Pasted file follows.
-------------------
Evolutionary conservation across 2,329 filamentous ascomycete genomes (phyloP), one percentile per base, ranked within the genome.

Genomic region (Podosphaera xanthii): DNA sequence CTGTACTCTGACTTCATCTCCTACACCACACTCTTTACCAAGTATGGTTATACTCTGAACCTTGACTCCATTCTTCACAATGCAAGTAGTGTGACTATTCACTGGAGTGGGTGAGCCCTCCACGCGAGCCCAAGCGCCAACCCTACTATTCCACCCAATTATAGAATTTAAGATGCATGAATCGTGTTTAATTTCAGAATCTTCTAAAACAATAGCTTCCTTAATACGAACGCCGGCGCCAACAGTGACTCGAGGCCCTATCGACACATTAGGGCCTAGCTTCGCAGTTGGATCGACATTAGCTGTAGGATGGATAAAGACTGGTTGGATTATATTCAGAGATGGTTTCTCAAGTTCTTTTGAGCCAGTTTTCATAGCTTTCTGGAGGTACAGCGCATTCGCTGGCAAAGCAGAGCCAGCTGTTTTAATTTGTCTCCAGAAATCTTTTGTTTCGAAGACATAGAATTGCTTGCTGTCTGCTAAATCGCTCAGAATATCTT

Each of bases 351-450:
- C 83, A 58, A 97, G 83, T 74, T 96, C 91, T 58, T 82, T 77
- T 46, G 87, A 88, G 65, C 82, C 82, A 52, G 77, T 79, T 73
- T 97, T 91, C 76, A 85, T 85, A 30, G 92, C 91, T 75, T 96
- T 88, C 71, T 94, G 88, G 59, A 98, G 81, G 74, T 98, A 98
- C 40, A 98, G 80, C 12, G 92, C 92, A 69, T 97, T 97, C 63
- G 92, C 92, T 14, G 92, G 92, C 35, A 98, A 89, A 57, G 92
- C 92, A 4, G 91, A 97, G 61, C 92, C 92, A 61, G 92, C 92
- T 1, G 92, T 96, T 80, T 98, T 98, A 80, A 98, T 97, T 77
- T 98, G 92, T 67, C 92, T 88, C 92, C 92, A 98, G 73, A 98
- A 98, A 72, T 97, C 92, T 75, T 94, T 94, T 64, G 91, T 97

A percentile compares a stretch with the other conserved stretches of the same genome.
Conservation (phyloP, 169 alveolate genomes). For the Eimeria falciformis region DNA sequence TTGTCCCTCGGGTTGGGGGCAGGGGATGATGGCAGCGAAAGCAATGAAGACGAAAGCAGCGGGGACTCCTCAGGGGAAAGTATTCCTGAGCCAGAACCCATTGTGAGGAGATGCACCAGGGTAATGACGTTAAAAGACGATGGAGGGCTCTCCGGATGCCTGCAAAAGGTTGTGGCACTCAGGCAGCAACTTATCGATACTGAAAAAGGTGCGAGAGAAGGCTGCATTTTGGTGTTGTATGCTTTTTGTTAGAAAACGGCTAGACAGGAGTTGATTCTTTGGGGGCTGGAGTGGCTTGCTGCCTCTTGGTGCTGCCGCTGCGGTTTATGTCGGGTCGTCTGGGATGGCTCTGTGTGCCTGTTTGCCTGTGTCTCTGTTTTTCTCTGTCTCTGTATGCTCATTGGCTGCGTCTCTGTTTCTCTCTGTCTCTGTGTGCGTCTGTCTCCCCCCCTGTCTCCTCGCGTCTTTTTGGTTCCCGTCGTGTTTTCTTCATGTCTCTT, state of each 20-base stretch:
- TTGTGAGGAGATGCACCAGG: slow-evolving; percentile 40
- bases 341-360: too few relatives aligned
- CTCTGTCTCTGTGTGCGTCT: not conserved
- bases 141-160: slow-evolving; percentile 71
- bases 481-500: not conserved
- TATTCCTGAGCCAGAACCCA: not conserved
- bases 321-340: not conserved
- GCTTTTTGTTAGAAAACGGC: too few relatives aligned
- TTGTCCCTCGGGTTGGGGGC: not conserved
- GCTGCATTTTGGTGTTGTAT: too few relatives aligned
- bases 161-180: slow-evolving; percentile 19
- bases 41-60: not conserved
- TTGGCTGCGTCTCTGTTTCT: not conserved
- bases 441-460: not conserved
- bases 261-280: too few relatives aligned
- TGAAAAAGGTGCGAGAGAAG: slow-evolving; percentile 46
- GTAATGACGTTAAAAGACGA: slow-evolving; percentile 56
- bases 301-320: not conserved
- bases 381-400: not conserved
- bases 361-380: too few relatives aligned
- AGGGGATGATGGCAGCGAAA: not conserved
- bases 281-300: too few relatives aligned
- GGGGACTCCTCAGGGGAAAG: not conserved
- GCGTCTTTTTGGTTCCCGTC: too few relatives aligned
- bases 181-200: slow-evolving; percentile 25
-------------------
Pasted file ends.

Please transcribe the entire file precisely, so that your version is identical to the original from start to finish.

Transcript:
Evolutionary conservation across 2,329 filamentous ascomycete genomes (phyloP), one percentile per base, ranked within the genome.

Genomic region (Podosphaera xanthii): DNA sequence CTGTACTCTGACTTCATCTCCTACACCACACTCTTTACCAAGTATGGTTATACTCTGAACCTTGACTCCATTCTTCACAATGCAAGTAGTGTGACTATTCACTGGAGTGGGTGAGCCCTCCACGCGAGCCCAAGCGCCAACCCTACTATTCCACCCAATTATAGAATTTAAGATGCATGAATCGTGTTTAATTTCAGAATCTTCTAAAACAATAGCTTCCTTAATACGAACGCCGGCGCCAACAGTGACTCGAGGCCCTATCGACACATTAGGGCCTAGCTTCGCAGTTGGATCGACATTAGCTGTAGGATGGATAAAGACTGGTTGGATTATATTCAGAGATGGTTTCTCAAGTTCTTTTGAGCCAGTTTTCATAGCTTTCTGGAGGTACAGCGCATTCGCTGGCAAAGCAGAGCCAGCTGTTTTAATTTGTCTCCAGAAATCTTTTGTTTCGAAGACATAGAATTGCTTGCTGTCTGCTAAATCGCTCAGAATATCTT

Each of bases 351-450:
- C 83, A 58, A 97, G 83, T 74, T 96, C 91, T 58, T 82, T 77
- T 46, G 87, A 88, G 65, C 82, C 82, A 52, G 77, T 79, T 73
- T 97, T 91, C 76, A 85, T 85, A 30, G 92, C 91, T 75, T 96
- T 88, C 71, T 94, G 88, G 59, A 98, G 81, G 74, T 98, A 98
- C 40, A 98, G 80, C 12, G 92, C 92, A 69, T 97, T 97, C 63
- G 92, C 92, T 14, G 92, G 92, C 35, A 98, A 89, A 57, G 92
- C 92, A 4, G 91, A 97, G 61, C 92, C 92, A 61, G 92, C 92
- T 1, G 92, T 96, T 80, T 98, T 98, A 80, A 98, T 97, T 77
- T 98, G 92, T 67, C 92, T 88, C 92, C 92, A 98, G 73, A 98
- A 98, A 72, T 97, C 92, T 75, T 94, T 94, T 64, G 91, T 97

A percentile compares a stretch with the other conserved stretches of the same genome.
Conservation (phyloP, 169 alveolate genomes). For the Eimeria falciformis region DNA sequence TTGTCCCTCGGGTTGGGGGCAGGGGATGATGGCAGCGAAAGCAATGAAGACGAAAGCAGCGGGGACTCCTCAGGGGAAAGTATTCCTGAGCCAGAACCCATTGTGAGGAGATGCACCAGGGTAATGACGTTAAAAGACGATGGAGGGCTCTCCGGATGCCTGCAAAAGGTTGTGGCACTCAGGCAGCAACTTATCGATACTGAAAAAGGTGCGAGAGAAGGCTGCATTTTGGTGTTGTATGCTTTTTGTTAGAAAACGGCTAGACAGGAGTTGATTCTTTGGGGGCTGGAGTGGCTTGCTGCCTCTTGGTGCTGCCGCTGCGGTTTATGTCGGGTCGTCTGGGATGGCTCTGTGTGCCTGTTTGCCTGTGTCTCTGTTTTTCTCTGTCTCTGTATGCTCATTGGCTGCGTCTCTGTTTCTCTCTGTCTCTGTGTGCGTCTGTCTCCCCCCCTGTCTCCTCGCGTCTTTTTGGTTCCCGTCGTGTTTTCTTCATGTCTCTT, state of each 20-base stretch:
- TTGTGAGGAGATGCACCAGG: slow-evolving; percentile 40
- bases 341-360: too few relatives aligned
- CTCTGTCTCTGTGTGCGTCT: not conserved
- bases 141-160: slow-evolving; percentile 71
- bases 481-500: not conserved
- TATTCCTGAGCCAGAACCCA: not conserved
- bases 321-340: not conserved
- GCTTTTTGTTAGAAAACGGC: too few relatives aligned
- TTGTCCCTCGGGTTGGGGGC: not conserved
- GCTGCATTTTGGTGTTGTAT: too few relatives aligned
- bases 161-180: slow-evolving; percentile 19
- bases 41-60: not conserved
- TTGGCTGCGTCTCTGTTTCT: not conserved
- bases 441-460: not conserved
- bases 261-280: too few relatives aligned
- TGAAAAAGGTGCGAGAGAAG: slow-evolving; percentile 46
- GTAATGACGTTAAAAGACGA: slow-evolving; percentile 56
- bases 301-320: not conserved
- bases 381-400: not conserved
- bases 361-380: too few relatives aligned
- AGGGGATGATGGCAGCGAAA: not conserved
- bases 281-300: too few relatives aligned
- GGGGACTCCTCAGGGGAAAG: not conserved
- GCGTCTTTTTGGTTCCCGTC: too few relatives aligned
- bases 181-200: slow-evolving; percentile 25